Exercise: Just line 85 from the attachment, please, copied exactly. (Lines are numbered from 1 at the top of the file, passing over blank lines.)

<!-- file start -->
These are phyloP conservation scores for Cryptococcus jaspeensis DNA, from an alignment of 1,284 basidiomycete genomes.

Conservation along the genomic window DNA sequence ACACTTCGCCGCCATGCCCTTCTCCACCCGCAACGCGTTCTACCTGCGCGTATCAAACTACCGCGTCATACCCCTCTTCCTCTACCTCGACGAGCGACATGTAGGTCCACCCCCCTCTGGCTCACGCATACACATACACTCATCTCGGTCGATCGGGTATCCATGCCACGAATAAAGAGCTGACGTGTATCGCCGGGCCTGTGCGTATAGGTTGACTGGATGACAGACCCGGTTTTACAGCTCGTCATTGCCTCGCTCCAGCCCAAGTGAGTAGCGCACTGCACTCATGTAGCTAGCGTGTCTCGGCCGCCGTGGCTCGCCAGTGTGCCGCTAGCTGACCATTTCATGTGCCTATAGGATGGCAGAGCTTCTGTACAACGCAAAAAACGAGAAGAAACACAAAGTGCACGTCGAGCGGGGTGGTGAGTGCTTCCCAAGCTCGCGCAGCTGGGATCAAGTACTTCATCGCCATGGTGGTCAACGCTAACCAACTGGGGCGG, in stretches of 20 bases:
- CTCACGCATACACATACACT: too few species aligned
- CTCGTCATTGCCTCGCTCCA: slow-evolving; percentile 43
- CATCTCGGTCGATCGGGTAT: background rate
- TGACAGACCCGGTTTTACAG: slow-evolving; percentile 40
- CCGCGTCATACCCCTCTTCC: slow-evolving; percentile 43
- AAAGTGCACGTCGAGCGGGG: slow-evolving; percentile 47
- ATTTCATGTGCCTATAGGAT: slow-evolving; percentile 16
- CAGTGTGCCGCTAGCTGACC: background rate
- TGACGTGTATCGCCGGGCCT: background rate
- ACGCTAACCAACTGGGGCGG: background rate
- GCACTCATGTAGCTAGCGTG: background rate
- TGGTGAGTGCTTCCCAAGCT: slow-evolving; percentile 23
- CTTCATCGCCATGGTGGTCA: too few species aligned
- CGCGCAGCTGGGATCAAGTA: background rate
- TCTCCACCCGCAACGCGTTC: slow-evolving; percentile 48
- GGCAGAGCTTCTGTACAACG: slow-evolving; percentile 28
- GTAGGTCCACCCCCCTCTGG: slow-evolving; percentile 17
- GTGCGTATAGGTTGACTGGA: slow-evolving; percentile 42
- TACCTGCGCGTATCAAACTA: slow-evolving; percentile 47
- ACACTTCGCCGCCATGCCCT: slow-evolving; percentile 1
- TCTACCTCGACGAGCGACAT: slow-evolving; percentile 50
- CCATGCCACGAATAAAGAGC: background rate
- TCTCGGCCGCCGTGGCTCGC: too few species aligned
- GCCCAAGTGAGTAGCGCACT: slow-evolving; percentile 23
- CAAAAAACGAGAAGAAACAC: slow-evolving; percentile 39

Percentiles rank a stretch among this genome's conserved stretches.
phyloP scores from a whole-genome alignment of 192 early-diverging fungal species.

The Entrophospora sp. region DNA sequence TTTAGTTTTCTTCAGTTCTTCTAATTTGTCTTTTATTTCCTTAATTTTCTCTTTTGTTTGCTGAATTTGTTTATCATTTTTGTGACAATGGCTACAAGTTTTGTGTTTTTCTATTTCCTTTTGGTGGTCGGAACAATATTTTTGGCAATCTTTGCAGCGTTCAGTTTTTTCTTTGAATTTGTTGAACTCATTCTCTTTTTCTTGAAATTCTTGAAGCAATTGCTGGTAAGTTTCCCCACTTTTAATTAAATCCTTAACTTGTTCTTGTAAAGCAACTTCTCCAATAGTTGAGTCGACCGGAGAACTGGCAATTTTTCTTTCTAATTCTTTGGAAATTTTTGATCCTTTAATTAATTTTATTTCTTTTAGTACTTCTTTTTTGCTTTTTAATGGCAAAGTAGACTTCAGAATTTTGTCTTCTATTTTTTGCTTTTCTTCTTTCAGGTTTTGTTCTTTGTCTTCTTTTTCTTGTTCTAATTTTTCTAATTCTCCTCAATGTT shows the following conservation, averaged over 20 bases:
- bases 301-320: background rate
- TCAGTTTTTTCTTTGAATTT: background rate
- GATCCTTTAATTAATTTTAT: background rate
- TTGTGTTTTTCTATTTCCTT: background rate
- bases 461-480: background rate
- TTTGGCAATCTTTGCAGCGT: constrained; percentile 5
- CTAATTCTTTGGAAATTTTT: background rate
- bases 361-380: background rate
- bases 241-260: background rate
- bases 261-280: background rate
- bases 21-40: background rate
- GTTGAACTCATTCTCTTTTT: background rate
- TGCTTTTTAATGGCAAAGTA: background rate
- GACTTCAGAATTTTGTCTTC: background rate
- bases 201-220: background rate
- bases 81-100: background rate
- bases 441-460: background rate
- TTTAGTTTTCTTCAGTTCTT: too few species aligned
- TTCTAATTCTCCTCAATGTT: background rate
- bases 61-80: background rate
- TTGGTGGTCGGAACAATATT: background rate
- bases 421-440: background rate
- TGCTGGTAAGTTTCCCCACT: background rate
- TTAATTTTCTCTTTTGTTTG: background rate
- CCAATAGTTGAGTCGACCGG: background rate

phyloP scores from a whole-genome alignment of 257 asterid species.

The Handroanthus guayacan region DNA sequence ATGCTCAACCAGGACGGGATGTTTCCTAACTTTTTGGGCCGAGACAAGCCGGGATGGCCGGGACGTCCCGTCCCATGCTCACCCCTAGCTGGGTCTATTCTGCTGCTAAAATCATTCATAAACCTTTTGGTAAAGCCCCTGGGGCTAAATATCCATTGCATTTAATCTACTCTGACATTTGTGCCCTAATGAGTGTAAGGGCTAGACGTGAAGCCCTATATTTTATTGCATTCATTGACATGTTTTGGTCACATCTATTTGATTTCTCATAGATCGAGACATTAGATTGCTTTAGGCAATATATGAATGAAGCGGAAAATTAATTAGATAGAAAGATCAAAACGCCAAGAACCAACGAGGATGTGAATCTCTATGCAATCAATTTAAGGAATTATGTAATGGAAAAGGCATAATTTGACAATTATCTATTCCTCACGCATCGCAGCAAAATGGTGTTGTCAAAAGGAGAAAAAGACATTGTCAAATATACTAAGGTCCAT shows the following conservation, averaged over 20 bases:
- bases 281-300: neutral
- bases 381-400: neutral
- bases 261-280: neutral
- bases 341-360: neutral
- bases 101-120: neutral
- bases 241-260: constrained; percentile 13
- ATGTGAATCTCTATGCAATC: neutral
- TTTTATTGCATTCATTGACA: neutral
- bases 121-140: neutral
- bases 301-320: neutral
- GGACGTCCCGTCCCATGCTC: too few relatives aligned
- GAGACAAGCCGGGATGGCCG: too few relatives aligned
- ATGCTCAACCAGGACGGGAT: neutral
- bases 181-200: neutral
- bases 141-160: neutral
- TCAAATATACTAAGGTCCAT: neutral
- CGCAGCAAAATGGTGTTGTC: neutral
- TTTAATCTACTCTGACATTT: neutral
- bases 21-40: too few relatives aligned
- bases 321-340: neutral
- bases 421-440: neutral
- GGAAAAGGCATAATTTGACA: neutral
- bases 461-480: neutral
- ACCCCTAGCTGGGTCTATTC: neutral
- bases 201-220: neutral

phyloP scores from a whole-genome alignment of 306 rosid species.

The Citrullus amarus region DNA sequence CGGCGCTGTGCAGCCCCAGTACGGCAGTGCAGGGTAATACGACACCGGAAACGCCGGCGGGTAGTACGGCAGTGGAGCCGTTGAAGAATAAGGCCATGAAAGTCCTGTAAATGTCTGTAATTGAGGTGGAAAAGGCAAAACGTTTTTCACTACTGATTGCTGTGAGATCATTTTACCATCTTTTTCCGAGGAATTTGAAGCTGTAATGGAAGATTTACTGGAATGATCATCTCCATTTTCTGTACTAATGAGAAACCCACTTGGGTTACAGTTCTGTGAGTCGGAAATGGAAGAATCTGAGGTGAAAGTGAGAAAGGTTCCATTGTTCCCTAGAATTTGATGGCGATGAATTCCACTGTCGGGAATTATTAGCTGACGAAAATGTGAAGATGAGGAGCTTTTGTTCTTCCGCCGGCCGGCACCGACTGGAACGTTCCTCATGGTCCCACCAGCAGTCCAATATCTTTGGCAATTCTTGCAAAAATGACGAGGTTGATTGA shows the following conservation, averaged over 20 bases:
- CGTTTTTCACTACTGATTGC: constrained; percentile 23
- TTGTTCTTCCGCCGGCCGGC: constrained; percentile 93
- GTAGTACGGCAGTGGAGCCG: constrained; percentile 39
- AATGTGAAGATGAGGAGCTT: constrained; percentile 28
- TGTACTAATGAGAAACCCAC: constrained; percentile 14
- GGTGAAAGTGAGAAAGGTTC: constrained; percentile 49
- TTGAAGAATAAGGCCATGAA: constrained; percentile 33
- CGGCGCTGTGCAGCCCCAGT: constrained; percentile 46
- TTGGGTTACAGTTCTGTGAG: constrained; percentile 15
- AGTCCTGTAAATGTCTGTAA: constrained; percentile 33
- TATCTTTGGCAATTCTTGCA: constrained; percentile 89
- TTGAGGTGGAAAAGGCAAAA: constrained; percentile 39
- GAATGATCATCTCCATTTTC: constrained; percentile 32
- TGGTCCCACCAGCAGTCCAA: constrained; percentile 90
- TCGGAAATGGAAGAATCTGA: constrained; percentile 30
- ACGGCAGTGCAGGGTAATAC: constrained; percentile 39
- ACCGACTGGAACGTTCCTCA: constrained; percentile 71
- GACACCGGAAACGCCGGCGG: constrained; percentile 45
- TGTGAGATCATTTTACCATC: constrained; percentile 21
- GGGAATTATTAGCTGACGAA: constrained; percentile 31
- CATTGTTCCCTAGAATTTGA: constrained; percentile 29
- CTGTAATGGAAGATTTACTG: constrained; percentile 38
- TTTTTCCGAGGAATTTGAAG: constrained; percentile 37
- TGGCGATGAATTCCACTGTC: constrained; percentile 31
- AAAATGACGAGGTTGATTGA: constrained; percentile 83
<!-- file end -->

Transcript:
- CGTTTTTCACTACTGATTGC: constrained; percentile 23